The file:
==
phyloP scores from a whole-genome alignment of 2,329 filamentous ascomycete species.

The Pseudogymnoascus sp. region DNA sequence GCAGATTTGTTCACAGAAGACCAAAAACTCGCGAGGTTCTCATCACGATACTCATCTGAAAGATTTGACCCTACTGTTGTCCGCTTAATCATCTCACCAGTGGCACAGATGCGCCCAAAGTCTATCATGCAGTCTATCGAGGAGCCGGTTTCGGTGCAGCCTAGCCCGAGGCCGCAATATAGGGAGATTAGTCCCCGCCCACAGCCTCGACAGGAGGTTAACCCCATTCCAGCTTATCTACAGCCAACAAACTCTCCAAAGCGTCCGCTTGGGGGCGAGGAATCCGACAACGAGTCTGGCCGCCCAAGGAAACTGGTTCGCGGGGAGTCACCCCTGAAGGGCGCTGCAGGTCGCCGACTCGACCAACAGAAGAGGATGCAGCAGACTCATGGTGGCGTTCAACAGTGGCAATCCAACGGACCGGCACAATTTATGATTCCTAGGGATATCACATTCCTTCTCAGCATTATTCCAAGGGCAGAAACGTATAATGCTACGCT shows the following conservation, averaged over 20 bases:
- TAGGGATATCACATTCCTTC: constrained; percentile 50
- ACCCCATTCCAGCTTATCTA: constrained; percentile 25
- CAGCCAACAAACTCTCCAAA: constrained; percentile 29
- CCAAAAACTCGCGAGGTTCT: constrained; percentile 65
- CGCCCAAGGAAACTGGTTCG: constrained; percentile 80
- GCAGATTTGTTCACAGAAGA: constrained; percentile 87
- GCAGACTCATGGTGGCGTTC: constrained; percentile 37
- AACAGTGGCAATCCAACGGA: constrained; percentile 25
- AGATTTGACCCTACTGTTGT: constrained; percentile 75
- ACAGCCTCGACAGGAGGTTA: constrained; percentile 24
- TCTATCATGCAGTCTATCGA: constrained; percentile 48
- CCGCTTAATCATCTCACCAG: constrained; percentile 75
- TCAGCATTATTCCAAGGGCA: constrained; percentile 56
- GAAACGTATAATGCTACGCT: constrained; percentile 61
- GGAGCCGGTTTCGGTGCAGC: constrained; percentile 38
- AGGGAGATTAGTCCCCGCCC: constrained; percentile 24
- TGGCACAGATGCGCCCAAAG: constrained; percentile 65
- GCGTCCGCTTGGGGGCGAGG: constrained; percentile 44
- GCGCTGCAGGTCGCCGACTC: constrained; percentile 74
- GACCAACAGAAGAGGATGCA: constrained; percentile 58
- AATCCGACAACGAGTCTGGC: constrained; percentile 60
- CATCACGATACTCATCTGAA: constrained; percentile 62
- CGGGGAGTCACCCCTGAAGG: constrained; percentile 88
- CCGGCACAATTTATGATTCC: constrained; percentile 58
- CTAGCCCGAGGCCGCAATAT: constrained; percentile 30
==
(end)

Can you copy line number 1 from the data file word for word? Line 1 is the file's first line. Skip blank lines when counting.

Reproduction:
phyloP scores from a whole-genome alignment of 2,329 filamentous ascomycete species.